Of course, if you are outside and must run after the child on the beach, at the shore, or while doing sports, it can be difficult to remember to reapply the sunscreen. If you need an easier way to remember to re-apply the cream to yourself and the baby, here’s a two-step plan that’s not perfect, but works relatively well:
- Apply the first layer 15-20 minutes before sun exposure.
- Apply the second layer in the first hour of your sunbathing. (You might want to set a timer on your phone to remind you to re-applying).
While this strategy provides adequate coverage, experts agree that it’s best to reapply regularly and richly every hour or two in the sun, or after sweating or contact with water.
How much sunscreen do you need and where?
How much sunscreen or cream is needed to properly cover the entire body of most adults? Roughly 2 tablespoons, of course less for children. This amount includes the coverage applied to the face. When it comes to sun protection, “traditional” sunscreens and facial sunscreens are the same. If you decide to apply another type of sun cream to your face, a quarter of this amount will be enough to cover your face, neck and ears.
And what about hard-to-reach places? Well, here is an old-fashioned piece of advice, which is nonetheless true! Having someone else apply sunscreen to your back provides significantly better protection than you trying to reach the middle of your back yourself. It may come as a surprise, but according to a study, the parts of the body that typically receive the poorest sunscreen protection are the ears and the feet, so don’t forget them!
What you need to know about applying sunscreen to children
Are there any parenting tasks more frustrating than trying to apply sunscreen to a child who wants nothing more than to immediately get out of our grasp and run into the water? Let’s note at this point that although it may be tempting to use spray-type sunscreens, we do not recommend them when considering efficiency and safety. In addition, with continuous spraying, it is much more difficult to assess how much sunscreen has been applied.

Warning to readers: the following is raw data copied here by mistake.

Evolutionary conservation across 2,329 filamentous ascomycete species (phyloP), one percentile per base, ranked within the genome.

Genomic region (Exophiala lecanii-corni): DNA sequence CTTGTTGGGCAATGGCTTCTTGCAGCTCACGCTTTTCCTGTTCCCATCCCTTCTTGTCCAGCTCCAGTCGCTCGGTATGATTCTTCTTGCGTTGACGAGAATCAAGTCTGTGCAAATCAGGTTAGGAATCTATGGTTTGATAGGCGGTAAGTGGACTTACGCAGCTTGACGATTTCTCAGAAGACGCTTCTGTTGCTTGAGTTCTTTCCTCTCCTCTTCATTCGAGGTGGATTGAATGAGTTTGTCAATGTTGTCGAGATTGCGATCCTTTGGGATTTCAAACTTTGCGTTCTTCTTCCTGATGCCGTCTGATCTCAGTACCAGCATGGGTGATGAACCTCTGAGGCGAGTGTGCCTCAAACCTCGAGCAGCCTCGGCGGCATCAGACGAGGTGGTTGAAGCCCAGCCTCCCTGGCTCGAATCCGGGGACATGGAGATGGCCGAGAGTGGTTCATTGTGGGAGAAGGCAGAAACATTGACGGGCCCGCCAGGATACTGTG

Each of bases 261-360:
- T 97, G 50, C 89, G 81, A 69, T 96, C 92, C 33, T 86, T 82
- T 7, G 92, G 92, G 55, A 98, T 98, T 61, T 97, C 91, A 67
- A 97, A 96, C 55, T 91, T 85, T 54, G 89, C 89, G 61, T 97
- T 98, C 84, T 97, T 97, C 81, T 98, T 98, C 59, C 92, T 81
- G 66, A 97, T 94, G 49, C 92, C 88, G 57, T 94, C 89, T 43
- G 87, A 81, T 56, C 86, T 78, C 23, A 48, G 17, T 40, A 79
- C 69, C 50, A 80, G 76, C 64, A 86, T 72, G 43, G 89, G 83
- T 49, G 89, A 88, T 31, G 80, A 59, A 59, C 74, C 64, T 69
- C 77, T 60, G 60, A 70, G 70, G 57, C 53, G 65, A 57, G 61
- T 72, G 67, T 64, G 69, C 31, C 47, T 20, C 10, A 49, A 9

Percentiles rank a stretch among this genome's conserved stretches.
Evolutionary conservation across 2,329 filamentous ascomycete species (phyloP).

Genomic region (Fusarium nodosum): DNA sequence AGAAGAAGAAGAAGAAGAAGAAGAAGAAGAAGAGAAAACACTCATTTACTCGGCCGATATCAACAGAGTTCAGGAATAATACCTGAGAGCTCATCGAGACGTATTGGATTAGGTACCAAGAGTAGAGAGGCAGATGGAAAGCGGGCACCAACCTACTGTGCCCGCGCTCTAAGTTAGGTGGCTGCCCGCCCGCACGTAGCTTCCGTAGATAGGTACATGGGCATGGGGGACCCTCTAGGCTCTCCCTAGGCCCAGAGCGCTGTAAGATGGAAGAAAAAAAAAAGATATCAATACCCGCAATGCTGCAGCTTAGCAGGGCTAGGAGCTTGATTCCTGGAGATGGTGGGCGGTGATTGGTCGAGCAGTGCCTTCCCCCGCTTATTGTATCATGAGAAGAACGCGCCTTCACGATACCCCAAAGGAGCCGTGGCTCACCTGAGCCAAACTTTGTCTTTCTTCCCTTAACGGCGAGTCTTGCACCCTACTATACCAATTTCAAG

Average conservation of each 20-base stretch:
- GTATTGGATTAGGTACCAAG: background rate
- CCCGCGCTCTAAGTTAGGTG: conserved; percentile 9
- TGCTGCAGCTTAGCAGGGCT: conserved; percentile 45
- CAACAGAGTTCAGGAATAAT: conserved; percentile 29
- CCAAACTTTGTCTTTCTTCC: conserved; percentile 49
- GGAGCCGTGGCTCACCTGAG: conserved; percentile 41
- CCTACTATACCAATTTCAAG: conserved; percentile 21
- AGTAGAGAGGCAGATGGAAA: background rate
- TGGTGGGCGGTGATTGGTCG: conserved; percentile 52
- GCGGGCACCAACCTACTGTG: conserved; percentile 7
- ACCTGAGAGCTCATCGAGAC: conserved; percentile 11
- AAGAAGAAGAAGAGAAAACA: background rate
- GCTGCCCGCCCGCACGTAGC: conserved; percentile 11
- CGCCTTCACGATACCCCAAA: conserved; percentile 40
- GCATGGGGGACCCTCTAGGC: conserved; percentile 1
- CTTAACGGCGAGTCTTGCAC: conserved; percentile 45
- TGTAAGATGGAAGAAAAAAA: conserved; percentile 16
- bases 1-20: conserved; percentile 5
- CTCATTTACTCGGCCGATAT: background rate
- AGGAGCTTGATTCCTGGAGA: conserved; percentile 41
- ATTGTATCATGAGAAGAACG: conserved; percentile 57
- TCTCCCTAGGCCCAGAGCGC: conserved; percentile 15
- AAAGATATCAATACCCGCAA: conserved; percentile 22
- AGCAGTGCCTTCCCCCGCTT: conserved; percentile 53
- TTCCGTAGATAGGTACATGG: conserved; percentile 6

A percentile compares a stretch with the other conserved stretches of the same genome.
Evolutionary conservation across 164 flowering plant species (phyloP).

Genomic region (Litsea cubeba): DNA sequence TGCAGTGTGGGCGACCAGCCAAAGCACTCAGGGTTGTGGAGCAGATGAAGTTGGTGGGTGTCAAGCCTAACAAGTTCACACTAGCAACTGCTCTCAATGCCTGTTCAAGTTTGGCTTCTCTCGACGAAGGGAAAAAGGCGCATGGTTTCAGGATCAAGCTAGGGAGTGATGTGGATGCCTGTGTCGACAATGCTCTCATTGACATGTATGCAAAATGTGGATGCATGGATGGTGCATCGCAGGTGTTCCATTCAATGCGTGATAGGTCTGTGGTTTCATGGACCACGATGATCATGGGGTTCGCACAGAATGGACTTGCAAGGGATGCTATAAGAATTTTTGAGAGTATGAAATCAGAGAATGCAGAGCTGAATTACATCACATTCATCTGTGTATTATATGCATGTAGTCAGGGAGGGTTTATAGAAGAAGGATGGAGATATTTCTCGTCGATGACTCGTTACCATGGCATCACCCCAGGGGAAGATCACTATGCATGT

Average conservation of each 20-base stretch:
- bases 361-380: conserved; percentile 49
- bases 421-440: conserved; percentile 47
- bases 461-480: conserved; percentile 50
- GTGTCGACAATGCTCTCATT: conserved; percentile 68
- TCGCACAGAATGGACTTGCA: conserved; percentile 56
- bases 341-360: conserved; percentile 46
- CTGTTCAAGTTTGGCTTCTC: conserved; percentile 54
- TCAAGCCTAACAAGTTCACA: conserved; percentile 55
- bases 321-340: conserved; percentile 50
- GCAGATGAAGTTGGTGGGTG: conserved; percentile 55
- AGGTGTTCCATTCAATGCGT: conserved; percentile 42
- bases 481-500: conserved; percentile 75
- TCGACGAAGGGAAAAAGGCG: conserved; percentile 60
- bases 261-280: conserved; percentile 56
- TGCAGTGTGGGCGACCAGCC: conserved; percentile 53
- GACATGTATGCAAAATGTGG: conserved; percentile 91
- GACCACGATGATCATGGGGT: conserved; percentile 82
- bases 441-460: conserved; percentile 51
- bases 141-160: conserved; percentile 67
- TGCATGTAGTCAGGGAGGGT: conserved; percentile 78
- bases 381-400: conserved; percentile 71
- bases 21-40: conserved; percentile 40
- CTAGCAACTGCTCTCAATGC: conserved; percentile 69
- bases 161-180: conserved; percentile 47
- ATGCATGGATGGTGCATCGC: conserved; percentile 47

If you still choose the spray, spray it in a windless but well-ventilated place to achieve adequate sun protection. We recommend that you first spray the product onto your palms and then apply it to yourself to avoid waste and contact with the eyes.
Also important: spread the sunscreen immediately and firmly after spraying, even if it is not quite what advertisements suggest!
If your child is old enough to apply sunscreen on their own, keep in mind: according to a study involving children between the ages of 5 and 12, children are more likely to apply more sunscreen when the product is dispensed with a pump, as if squeezed out of a tube.
Sun protection all year round
For their health and well-being, little ones need sun protection all year round, not just in summer. Make it a habit for your children to wear sunscreen with an SPF of 30 to 50 while being outdoors, regardless of the season.
This content was created with the support of the grant FV-I-22-19-C of the Ministry of Innovation and Technology. The Green&Safe LIFE-styles project is supported by the LIFE fund of the European Union. Identifier: ENV GIE HU000622